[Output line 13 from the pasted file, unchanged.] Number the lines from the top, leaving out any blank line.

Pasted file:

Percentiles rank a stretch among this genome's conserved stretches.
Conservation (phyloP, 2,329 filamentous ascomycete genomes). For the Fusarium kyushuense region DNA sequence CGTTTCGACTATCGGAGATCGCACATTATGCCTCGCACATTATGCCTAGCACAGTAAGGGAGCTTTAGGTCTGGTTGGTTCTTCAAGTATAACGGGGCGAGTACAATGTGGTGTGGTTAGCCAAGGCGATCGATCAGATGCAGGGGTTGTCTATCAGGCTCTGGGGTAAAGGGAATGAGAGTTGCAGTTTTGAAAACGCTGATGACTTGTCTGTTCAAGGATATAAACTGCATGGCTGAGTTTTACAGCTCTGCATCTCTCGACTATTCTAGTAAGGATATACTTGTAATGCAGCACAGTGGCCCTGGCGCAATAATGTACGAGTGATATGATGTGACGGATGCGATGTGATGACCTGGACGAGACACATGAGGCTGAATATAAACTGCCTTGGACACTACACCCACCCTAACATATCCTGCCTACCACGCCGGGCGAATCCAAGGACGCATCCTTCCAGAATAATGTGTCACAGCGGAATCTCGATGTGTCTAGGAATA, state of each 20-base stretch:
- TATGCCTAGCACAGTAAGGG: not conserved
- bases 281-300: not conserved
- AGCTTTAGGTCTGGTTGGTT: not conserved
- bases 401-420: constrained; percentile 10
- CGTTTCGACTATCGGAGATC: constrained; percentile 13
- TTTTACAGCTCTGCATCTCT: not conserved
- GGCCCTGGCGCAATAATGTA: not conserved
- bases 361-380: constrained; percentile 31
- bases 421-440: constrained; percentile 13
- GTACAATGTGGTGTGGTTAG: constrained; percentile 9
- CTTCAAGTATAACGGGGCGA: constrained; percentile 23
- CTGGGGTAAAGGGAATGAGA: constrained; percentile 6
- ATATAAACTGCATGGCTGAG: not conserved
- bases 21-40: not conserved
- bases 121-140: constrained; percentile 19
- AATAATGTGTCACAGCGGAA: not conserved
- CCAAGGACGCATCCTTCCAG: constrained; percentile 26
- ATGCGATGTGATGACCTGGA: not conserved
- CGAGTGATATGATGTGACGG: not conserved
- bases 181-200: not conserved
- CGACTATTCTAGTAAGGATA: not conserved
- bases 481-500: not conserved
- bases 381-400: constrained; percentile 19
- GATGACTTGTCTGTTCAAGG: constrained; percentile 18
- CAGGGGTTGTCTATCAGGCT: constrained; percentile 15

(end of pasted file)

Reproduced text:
- CTTCAAGTATAACGGGGCGA: constrained; percentile 23